Some dental procedures initiate a bacteraemia. In certain compromised patients, this bacteraemia may lead to distant site infections, most notably infective endocarditis. Objective. To investigate whether a detectable bacteraemia was produced during non-surgical root canal therapy. Methods. Thirty patients receiving non-surgical root canal therapy were studied. Three blood samples were taken per patient: pre-operatively, peri-operatively and post-operatively. In addition, a paper point sample was collected from the root canal. The blood samples were cultured by pour plate and blood bottle methods. The isolated organisms were identified by standard techniques. Blood samples were analysed for the presence of bacterial DNA by the polymerase chain reaction (PCR). In two cases where the same species of organism was identified in the root canal and the bloodstream, the isolates were typed by pulsed field gel electrophoresis (PFGE). Results. By conventional culturing, a detectable bacteraemia was present in 9 (30%) of the 30 patients who had no positive pre-operative control blood sample. In 7 (23.3%) patients, the same species of organism was identified in both the bloodstream and in the paper point sample from the root canal system. Overall, PCR gave lower detection rates compared with conventional culture, with 10 of 90 (11%) of the blood samples displaying bacterial DNA. PFGE typing was undertaken for two pairs of culture isolates from blood and paper points; these were found to be genetically identical. Conclusions. Non-surgical root canal treatment may invoke a detectable bacteraemia.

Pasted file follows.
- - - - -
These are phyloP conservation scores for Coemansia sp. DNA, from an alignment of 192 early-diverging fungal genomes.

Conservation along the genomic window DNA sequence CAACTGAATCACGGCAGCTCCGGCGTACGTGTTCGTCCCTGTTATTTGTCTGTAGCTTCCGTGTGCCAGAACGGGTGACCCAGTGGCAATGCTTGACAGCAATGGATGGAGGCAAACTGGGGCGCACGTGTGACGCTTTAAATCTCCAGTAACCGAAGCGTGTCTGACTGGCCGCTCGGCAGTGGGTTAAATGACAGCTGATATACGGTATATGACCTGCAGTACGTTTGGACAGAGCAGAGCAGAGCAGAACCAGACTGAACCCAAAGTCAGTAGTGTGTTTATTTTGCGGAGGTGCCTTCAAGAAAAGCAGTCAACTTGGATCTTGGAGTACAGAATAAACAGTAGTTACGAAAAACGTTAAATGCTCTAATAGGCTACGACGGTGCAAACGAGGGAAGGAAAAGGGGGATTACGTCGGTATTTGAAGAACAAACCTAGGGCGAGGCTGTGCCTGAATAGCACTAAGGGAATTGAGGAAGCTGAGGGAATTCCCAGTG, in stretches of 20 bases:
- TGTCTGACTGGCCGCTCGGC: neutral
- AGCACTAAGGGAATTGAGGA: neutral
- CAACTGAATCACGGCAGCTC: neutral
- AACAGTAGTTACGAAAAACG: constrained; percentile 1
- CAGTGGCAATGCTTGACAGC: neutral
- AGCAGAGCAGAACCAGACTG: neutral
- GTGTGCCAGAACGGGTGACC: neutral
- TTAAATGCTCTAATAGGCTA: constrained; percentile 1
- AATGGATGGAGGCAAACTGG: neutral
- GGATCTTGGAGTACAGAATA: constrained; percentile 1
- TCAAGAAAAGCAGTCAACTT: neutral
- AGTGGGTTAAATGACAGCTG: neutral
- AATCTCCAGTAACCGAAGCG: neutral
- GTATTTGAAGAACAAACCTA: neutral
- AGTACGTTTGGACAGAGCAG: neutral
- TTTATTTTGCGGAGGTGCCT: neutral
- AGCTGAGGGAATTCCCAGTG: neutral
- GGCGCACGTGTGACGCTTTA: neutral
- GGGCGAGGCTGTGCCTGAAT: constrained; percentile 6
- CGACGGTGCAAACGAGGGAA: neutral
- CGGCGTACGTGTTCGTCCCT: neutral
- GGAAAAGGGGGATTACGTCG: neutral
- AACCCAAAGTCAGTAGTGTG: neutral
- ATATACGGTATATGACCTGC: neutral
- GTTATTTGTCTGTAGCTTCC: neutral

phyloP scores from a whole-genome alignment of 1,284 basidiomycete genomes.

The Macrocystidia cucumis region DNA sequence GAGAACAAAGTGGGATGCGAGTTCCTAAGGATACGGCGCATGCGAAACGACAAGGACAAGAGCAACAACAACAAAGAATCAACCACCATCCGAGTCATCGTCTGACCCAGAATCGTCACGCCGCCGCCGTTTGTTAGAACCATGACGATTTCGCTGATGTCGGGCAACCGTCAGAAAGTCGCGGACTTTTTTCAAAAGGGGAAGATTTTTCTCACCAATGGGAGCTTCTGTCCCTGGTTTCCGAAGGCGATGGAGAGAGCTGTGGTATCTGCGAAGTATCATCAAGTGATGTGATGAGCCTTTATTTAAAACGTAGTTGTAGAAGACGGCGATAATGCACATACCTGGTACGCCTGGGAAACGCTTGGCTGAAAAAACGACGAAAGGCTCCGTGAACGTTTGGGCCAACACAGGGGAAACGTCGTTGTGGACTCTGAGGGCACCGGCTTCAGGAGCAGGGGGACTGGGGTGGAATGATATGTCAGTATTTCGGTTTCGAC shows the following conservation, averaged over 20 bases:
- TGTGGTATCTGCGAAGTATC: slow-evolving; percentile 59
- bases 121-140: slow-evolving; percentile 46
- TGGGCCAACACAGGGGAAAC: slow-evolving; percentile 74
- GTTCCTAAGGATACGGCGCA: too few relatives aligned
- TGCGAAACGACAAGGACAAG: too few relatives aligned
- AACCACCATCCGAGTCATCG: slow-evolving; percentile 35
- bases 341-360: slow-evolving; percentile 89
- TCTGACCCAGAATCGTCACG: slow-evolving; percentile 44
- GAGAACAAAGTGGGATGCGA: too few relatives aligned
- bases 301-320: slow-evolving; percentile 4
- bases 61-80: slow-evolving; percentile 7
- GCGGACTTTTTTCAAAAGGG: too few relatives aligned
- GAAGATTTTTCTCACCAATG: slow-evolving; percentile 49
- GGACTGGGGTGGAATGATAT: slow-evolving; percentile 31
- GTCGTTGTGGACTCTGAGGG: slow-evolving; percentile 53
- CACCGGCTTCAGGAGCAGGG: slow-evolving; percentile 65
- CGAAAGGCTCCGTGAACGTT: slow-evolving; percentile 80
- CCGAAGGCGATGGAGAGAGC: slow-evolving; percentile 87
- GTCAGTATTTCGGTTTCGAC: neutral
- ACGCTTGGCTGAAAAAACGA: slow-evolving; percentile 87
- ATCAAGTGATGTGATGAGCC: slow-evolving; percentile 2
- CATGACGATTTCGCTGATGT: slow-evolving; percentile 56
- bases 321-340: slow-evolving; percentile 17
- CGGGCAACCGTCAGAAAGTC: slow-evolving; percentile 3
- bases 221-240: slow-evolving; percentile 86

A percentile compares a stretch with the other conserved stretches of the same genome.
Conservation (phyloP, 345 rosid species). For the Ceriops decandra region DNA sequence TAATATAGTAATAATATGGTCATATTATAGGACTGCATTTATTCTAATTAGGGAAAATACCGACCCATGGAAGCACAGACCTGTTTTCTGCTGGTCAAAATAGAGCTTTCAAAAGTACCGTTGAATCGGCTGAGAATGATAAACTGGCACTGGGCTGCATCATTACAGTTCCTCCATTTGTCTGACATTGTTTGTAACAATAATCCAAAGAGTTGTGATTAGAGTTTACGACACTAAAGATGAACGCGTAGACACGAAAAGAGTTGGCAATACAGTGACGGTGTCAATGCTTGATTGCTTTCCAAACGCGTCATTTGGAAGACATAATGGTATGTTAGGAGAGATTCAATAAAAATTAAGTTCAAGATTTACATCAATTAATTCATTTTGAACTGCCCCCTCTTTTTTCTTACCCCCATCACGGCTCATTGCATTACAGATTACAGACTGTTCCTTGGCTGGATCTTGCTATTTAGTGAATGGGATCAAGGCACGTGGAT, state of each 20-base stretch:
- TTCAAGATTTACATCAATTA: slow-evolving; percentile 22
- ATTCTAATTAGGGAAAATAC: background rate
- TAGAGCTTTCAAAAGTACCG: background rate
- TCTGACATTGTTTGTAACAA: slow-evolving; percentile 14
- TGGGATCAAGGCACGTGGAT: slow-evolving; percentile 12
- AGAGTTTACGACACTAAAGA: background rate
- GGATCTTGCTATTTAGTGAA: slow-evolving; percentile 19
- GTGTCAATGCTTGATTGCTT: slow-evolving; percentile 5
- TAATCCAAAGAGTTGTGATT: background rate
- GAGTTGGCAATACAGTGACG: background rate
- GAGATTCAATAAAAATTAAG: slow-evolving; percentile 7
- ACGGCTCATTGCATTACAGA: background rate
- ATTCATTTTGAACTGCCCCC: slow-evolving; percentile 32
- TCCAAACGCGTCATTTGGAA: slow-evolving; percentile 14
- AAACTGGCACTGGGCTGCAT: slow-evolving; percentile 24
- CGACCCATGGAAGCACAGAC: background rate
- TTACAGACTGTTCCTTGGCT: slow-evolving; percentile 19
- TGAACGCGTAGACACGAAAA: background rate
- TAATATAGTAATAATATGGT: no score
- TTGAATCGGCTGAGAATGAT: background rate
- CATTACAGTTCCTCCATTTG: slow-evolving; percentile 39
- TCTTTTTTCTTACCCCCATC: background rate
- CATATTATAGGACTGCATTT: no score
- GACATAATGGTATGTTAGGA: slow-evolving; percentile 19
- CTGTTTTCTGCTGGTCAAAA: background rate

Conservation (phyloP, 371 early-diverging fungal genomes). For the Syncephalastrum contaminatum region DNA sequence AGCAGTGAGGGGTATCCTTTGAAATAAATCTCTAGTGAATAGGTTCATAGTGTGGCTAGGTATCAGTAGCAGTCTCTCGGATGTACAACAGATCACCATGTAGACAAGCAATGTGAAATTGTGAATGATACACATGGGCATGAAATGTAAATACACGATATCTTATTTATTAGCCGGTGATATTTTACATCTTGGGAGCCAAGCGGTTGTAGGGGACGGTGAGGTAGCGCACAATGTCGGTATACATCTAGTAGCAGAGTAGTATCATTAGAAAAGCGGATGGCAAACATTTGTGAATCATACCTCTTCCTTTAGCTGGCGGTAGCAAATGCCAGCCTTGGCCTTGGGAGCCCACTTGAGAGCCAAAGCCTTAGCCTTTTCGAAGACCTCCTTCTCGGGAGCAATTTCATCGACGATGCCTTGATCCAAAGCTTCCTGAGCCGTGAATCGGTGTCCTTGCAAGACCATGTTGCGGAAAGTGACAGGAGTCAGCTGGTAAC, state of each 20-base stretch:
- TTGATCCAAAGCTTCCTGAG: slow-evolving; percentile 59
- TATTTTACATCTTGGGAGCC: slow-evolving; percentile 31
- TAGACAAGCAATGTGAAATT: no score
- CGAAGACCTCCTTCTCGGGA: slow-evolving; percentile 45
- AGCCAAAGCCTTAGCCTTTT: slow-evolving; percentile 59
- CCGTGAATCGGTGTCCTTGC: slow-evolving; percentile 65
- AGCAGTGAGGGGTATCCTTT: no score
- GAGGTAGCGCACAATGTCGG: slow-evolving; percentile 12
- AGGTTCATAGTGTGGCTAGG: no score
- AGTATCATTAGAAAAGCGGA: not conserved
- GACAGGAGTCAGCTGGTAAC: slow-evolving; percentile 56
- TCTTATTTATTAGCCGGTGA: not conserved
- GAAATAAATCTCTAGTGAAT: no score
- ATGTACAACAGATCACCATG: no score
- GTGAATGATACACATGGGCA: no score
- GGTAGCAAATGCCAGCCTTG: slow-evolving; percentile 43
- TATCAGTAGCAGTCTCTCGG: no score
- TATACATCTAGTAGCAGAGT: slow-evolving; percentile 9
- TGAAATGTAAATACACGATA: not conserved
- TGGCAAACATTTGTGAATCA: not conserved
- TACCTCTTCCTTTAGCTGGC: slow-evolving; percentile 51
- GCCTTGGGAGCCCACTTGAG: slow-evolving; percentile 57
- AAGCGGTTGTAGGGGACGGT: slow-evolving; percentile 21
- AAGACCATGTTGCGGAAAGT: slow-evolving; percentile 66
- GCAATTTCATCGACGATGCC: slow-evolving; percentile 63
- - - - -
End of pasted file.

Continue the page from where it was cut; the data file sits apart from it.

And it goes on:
- Root canal treatment
- Pulsed field gel electrophoresis